Yes and no. Along with litigation support, data governance, records management, and a long list of other responsibilities, legal procurement and vendor management often fall within the purview of legal operations in some organizations. But they don’t have to. Silverstein argues that legal procurement teams are expert negotiators and matter management professionals. They generally have quantitative backgrounds in finance, accounting, or other business-related fields. They are highly qualified to handle legal procurement, and most importantly, according to Silverstein, they are trained to do it in partnership with the legal department.
Legal operations professionals undertake a wide range of operational activity. The Bloomberg Law Survey found that 93% of corporate respondents had a legal operations function, and legal ops professionals had responsibility for project management, innovation, e-discovery management, law department strategy, records management, and many other tasks. This emphasis on oversight appears to indicate that legal operations should not have operational responsibility over legal procurement, but instead should have final decision-making power over legal procurement selections. Silverstein stressed that it is not legal procurement’s task to choose a law firm; their role is to help make and present a good, data-driven decision, but they are not the ultimate decider.
Of course there are obstacles to the success of this collaborative framework. The greatest challenge involves training and retention. Procurement departments experience heavier turnover, and training a new hire in legal procurement only to see them leave a year later is frustrating and uneconomic. “My fear was a legitimate fear, that you invest all this time training them and then they leave you,” Miller said. The reflexive reaction to this is to want the procurement person on the legal team, which has a higher rate of retention.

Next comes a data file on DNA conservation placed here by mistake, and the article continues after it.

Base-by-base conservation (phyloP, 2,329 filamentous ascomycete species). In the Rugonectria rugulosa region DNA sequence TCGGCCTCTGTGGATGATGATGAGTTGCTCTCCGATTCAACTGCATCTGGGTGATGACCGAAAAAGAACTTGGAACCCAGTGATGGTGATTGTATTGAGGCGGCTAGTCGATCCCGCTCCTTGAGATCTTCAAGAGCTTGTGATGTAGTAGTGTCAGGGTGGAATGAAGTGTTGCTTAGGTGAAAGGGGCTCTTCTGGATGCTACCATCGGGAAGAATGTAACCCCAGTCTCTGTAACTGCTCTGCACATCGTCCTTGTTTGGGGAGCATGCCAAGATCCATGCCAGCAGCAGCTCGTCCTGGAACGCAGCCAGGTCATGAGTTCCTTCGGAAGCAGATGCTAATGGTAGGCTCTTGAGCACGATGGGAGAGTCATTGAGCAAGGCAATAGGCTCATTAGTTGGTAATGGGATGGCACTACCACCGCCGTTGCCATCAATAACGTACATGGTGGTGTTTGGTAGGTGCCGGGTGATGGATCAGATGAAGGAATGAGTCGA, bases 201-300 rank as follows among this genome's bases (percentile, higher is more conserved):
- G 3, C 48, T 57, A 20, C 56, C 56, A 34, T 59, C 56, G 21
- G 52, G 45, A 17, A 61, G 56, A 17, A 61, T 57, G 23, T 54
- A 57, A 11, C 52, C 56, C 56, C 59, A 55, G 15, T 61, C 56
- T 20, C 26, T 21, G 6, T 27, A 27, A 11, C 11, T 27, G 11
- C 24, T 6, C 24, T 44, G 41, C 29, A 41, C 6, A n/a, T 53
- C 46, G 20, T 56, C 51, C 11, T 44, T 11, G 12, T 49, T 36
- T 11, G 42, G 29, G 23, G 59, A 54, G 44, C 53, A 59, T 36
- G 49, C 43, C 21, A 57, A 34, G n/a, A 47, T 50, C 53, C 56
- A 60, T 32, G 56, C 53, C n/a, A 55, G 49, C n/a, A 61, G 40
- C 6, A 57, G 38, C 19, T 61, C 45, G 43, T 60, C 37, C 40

Silverstein agrees that this is the ultimate obstacle for an efficient legal procurement–legal department partnership. The typical procurement approach is to have people move from one category of work to another, and legal is deemed simply as one of the categories of work. However, data has shown this is not the most effective way to manage legal procurement. Buying Legal Council’s 2019 survey found a 17% savings in companies that use legal procurement. However, if the legal procurement team stays on ten or more years, the savings increase to 23% on average. In short, turnover in legal procurement is not simply an inconvenience to the legal department, but a loss of savings for the company.
Operational coordination between legal procurement and legal operations resources can profitably extend beyond simply hiring outside counsel.
The Bloomberg Law Survey found that 26% of technology procurement and innovation in corporations is handled by legal operations, while 23% said it was handled by procurement. Silverstein argues that legal tech procurement, like the hiring of outside counsel, should be done in partnership between legal procurement and legal operations.
“A lot of legal procurement professionals have sourced IT services in the past, so I’d go so far as to say it would be foolish not to use [those professionals who] source tech solutions for a living.” Especially given that, according to the Bloomberg Law Survey, 93% of corporate respondents said that they sourced legal technologies from out-of-the-box solutions. The vast majority of legal technologies are being purchased, rather than developed within the corporation.
Legal tech procurement should be modeled the same way that hiring outside counsel is, with the procurement professionals sourcing and negotiating the deals, but the ultimate decision resting with legal operations or the legal department. This model for collaboration drives efficiency, and in some cases, cost savings as well.